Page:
‘Cash’ the route of success, Lions development reaping rewards

Ivan van Rooyen, coach of the Lions during the European Rugby Challenge Cup 2022/23 match between Lions and Racing 92 at the Emirates Airline Park, Johannesburg

Call it the Lions B team or refer to them as the fringe players, but the 13-3 defeat – and their previous victory over Perpignan – exposed the coaches to new avenues in player development. Seen here: Lions coach Ivan van Rooyen. Picture: Muzi Ntombela/BackpagePix

Published Jan 18, 2024


The Lions might have returned from Montpellier with a loss scribbled down in the record books, but they arguably achieved one of their most important objectives.

Call it the B team, the second-string outfit, or refer to them as the fringe players, but the 13-3 defeat – and their previous victory over Perpignan – nevertheless exposed the coaches to new avenues in player development, while also building depth across the squad for future use: both immediate and long-term.

The luxury of sending a team outside of the regulars that can do the business and cause an upset is one that has not been afforded to the Lions in previous years.

It is another component that is slotting into the greater works that will leave the Doornfontein-based outfit in better health than before.

Good problem to have

On Wednesday, with discussions regarding security at Ellis Park the backdrop, Lions head coach Ivan van Rooyen revealed that the depth was a good headache to have.

In previous seasons, it could be argued, the coach no doubt had sleepless nights as he pondered how he was going to plug the gaps or fill the void when preferred personnel were run afoul by injury or sanction.

Now, it could be said that “Cash” will have to learn to burn the midnight oil as he attempts to rotate a bulging squad of players that can easily step in and perform with the required clout and experience.

Van Rooyen explained ahead of Sunday’s Challenge Cup clash against the Ospreys at Ellis Park (3pm kick-off): “The majority of the squad has played now. We took, more or less, the same team to Perpignan and to Montpellier. They put up two great performances.

“It leaves us with good questions that we need to answer, which is good for the squad. The training session (on Wednesday) was buzzing with intensity, with energy.

“In the bigger picture, yes, it is tough to lose, but it is good where we are currently competing in both competitions,” he added, referring to the United Rugby Championship and Challenge Cup.

It would not be unfair to state that the Lions have finally reached a point where their young players have begun the metamorphosis into seasoned campaigners, the proof of it being witnessed in real time.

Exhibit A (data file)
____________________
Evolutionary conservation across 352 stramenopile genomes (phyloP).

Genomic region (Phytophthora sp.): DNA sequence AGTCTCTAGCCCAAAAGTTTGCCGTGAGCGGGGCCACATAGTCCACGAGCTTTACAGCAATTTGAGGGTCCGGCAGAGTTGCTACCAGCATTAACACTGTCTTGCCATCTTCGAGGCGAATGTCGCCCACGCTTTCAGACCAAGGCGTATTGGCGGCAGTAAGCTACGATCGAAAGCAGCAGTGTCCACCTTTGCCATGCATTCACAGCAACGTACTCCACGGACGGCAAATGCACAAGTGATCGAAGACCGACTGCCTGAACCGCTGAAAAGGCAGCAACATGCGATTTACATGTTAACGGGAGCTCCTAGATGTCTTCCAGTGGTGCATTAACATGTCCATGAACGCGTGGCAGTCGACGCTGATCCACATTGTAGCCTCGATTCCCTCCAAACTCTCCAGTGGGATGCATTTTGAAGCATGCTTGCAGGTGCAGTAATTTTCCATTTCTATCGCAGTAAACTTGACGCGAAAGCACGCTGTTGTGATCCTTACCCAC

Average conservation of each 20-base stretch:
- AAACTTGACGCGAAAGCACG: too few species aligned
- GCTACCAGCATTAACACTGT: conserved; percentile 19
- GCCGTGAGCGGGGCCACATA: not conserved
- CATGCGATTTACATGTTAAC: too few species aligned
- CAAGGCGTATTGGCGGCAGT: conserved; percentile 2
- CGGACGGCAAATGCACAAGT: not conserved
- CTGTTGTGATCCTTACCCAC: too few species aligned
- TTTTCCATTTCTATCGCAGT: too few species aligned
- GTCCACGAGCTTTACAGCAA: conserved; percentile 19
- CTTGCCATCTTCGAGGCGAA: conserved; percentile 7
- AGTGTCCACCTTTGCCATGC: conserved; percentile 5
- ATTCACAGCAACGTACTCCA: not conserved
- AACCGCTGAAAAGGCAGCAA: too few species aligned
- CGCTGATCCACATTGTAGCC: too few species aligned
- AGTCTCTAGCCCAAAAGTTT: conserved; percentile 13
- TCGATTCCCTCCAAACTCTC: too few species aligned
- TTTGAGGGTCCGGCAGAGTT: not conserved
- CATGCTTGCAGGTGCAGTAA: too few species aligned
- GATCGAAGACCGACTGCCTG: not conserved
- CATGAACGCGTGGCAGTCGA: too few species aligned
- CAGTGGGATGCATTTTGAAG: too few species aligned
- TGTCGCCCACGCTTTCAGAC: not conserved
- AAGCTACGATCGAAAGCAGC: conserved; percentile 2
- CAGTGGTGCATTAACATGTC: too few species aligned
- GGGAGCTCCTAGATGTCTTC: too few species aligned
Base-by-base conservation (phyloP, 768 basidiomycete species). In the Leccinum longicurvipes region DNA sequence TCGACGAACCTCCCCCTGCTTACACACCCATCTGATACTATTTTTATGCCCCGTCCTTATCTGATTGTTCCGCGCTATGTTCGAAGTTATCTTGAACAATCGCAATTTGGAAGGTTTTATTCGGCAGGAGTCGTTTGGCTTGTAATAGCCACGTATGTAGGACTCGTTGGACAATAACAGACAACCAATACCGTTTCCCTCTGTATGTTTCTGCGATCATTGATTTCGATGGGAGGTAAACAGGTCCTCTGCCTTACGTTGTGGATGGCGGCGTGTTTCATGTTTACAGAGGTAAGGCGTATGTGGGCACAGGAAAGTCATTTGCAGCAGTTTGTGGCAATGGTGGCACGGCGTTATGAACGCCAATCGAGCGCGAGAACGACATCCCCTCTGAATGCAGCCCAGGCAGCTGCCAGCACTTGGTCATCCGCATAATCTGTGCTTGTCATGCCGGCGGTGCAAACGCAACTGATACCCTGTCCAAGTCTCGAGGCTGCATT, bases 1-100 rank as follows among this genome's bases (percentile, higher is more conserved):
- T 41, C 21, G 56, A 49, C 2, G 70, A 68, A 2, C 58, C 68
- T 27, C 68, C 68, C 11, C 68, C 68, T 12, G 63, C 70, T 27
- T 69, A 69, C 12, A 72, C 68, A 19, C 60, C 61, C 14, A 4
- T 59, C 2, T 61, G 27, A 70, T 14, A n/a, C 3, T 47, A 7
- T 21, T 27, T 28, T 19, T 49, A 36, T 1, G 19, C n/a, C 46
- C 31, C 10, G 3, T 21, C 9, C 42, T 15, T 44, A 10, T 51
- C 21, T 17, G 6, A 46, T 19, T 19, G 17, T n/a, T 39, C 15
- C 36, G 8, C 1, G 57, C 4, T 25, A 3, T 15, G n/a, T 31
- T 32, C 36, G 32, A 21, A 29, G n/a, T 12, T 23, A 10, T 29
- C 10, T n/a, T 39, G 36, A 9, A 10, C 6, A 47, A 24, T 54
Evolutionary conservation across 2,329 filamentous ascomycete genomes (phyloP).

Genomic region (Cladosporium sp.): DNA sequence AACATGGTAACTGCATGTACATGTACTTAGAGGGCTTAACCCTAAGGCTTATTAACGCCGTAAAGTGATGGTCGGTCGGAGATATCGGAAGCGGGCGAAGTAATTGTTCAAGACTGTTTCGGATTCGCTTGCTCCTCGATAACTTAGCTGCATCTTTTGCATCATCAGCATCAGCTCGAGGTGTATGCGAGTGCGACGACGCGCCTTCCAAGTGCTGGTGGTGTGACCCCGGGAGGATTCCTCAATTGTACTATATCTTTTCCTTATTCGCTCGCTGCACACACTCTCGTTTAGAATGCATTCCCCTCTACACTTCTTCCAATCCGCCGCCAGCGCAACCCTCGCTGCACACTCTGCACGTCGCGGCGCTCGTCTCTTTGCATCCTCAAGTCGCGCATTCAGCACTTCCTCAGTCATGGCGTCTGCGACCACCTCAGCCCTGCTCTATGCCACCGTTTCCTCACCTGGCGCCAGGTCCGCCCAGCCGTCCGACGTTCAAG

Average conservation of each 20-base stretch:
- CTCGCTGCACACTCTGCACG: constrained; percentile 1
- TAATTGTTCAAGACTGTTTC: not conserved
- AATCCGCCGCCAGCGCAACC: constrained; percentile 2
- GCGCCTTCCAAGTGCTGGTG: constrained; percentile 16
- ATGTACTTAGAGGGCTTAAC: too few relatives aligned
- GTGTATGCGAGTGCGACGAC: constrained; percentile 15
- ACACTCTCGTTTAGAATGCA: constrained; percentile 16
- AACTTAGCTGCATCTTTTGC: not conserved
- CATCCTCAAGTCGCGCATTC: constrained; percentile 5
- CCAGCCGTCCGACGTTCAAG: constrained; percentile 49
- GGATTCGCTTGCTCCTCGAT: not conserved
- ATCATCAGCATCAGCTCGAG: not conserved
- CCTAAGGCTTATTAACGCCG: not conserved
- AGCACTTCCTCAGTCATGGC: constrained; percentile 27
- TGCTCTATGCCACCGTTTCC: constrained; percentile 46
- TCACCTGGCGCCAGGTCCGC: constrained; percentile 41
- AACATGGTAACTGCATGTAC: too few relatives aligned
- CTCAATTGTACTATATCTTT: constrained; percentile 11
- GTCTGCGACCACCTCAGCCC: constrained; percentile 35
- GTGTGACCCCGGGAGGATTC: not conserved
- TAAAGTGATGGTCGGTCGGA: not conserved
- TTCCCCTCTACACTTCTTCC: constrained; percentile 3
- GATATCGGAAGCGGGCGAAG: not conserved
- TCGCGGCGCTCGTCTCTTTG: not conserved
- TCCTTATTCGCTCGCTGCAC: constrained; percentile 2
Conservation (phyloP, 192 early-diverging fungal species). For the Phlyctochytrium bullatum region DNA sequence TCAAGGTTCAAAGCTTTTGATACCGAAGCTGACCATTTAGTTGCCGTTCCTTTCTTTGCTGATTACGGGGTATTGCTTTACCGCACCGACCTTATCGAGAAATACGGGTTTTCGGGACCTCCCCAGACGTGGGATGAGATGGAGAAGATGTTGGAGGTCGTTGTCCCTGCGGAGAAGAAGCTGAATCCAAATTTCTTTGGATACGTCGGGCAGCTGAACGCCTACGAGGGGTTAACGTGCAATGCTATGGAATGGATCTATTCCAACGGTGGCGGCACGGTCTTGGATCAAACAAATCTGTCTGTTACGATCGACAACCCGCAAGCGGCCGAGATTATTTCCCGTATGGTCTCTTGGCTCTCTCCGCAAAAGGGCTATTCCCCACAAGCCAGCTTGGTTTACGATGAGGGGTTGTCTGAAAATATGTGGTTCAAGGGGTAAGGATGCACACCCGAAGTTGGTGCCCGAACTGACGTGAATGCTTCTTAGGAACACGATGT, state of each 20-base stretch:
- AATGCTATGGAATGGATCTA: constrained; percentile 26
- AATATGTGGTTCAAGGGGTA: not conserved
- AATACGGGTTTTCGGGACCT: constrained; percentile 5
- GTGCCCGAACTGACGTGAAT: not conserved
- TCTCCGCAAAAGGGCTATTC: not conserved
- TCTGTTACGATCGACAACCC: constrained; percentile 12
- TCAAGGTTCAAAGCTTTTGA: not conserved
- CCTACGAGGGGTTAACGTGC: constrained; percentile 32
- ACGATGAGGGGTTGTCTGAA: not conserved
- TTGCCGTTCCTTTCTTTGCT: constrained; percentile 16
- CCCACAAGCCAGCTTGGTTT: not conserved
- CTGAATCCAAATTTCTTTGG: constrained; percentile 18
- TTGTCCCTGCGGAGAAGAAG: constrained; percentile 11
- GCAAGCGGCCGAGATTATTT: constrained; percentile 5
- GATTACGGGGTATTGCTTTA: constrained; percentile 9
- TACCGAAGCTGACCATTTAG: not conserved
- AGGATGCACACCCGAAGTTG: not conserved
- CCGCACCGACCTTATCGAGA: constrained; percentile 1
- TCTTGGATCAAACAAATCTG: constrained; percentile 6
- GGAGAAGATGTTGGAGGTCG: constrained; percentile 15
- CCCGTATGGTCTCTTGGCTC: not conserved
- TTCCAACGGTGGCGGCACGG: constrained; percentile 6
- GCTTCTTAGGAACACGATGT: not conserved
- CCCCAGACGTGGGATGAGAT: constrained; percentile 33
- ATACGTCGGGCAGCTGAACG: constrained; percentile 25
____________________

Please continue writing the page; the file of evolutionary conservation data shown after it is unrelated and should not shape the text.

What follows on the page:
Some smart transfer business has helped supplement that development, and according to Van Rooyen, created the right mentality through words and action.

The man with a plan

“We were quite deliberate in getting a little bit older heads in, especially for this season,” said the 41-year-old.

“Someone like Corné Fourie, like Etienne Oosthuizen, is a little bit more senior. We felt we needed that little bit of influence, leadership and toughness being added to the group – not just in playing, but also in training and in the language in the team room.

“In that sense, we are in a better place than last year. So, in terms of caps, it is still relatively young, but I think there is a good balance currently.

“The secret to any successful programme is at least three years together for probably 80, 90% of the squad,” Van Rooyen continued.

“You will always have plus-minus 10% going in and out, depending on age and opportunity … It is a challenge to keep them not just away from other South African franchises, but away from the pound and the yen and all of that … That is everyone’s challenge.”

Springbok-speak is also galvanising the Joburgers.

Huge potential

Henco van Wyk has been largely touted as a future Bok, while the new-age pundits on social media have been salivating at the possibility of seeing Sanele Nohamba in the green and gold. A handful of other players in the squad are receiving high praise, and excitement is growing that some of them could pose questions at a national level.

“When you start winning there is this feeling of something special happening,” Van Rooyen said.

“There are guys being mentioned in papers and in Springboks groups. That also creates a bit of energy.”

The Lions are expected to switch to their strongest 23 against the Ospreys. There might, however, be a few surprise selections, such is the depth Van Rooyen and co are enjoying currently.